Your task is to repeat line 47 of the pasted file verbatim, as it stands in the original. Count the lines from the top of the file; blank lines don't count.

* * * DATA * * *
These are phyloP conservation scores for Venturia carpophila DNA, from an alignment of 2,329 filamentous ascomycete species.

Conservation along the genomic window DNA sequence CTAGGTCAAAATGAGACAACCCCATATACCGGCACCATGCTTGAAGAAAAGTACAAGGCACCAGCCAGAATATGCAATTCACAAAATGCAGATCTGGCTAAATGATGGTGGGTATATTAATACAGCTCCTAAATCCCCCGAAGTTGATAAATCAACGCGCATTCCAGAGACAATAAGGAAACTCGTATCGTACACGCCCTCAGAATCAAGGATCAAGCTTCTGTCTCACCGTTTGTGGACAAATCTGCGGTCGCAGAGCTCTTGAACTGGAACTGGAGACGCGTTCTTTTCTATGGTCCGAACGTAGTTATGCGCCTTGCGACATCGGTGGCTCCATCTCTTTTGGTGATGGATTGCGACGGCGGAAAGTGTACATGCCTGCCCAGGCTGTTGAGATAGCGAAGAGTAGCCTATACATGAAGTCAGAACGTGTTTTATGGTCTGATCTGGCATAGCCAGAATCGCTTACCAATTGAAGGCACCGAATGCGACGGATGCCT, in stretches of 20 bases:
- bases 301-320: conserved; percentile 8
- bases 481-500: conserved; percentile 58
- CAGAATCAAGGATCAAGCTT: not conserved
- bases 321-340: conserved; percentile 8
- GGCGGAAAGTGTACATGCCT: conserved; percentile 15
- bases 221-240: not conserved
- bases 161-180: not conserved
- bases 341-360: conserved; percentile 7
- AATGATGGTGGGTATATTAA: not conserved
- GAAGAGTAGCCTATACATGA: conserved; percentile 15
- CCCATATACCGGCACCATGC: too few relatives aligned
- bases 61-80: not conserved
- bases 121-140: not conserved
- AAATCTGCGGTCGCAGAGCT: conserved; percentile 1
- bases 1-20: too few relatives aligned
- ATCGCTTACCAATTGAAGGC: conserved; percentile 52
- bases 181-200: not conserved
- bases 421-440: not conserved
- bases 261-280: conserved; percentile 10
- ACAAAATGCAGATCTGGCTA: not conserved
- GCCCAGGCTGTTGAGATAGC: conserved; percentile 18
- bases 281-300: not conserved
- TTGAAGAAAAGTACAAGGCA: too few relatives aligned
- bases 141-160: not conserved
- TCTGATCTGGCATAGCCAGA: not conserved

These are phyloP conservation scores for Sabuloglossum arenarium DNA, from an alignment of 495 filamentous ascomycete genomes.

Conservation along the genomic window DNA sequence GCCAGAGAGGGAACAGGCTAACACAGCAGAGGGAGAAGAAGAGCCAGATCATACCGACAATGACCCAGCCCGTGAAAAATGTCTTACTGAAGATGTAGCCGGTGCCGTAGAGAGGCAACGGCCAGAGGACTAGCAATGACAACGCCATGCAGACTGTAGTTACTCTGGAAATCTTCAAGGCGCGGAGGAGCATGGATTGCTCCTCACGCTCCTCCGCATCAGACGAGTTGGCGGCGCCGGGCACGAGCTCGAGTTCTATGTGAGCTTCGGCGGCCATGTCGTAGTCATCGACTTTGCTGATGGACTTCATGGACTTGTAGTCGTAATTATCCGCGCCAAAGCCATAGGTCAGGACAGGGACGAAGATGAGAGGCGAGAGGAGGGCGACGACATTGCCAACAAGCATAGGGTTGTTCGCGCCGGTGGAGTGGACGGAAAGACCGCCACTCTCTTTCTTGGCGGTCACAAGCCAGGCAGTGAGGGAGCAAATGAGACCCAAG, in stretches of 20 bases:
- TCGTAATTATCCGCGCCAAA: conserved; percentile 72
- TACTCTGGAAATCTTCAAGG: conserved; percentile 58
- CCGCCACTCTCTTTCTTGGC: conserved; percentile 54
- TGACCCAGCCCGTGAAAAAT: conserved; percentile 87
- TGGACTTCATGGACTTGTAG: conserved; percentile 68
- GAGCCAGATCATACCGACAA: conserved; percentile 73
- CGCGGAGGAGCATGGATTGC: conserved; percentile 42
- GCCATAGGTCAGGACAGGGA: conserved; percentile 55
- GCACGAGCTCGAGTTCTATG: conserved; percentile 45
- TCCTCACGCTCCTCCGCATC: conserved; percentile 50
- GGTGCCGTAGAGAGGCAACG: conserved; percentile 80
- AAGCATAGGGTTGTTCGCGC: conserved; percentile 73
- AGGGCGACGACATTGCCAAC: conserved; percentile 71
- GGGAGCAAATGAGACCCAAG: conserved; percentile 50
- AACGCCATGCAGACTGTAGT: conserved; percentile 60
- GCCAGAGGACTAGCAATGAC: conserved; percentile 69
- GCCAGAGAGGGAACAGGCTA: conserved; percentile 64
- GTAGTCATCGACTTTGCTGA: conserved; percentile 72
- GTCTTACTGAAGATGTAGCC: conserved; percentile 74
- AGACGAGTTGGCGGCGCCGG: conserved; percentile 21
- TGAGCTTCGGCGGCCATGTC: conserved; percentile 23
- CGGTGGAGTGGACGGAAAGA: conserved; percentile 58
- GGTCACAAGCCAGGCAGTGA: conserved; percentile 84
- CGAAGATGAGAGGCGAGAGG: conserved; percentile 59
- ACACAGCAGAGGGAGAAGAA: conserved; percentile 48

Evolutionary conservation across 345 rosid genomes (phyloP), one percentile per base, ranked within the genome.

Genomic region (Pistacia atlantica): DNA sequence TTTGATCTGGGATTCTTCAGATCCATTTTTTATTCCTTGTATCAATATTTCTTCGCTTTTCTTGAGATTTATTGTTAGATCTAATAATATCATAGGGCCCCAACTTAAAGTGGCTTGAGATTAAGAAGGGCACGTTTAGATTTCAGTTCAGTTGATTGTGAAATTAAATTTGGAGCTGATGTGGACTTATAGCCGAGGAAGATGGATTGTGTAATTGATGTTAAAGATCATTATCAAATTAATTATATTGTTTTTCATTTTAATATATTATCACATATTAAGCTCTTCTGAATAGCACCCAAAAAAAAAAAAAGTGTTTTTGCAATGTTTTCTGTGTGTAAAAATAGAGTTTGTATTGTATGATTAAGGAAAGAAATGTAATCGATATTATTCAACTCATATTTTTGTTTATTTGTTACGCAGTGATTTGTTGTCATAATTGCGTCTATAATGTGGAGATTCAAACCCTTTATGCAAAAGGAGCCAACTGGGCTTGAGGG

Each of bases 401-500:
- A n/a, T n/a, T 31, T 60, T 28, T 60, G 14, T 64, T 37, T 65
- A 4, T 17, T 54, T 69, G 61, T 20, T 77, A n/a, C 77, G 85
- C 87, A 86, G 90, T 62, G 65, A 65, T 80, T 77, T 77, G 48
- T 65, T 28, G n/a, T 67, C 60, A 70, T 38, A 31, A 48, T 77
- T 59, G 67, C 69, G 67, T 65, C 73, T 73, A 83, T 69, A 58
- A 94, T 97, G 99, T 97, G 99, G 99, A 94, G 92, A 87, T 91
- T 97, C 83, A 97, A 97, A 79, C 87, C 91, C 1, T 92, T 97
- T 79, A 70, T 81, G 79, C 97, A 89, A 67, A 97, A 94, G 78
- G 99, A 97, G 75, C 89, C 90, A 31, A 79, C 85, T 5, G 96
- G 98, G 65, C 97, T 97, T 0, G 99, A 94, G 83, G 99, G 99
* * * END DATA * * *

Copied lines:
- GTAGTCATCGACTTTGCTGA: conserved; percentile 72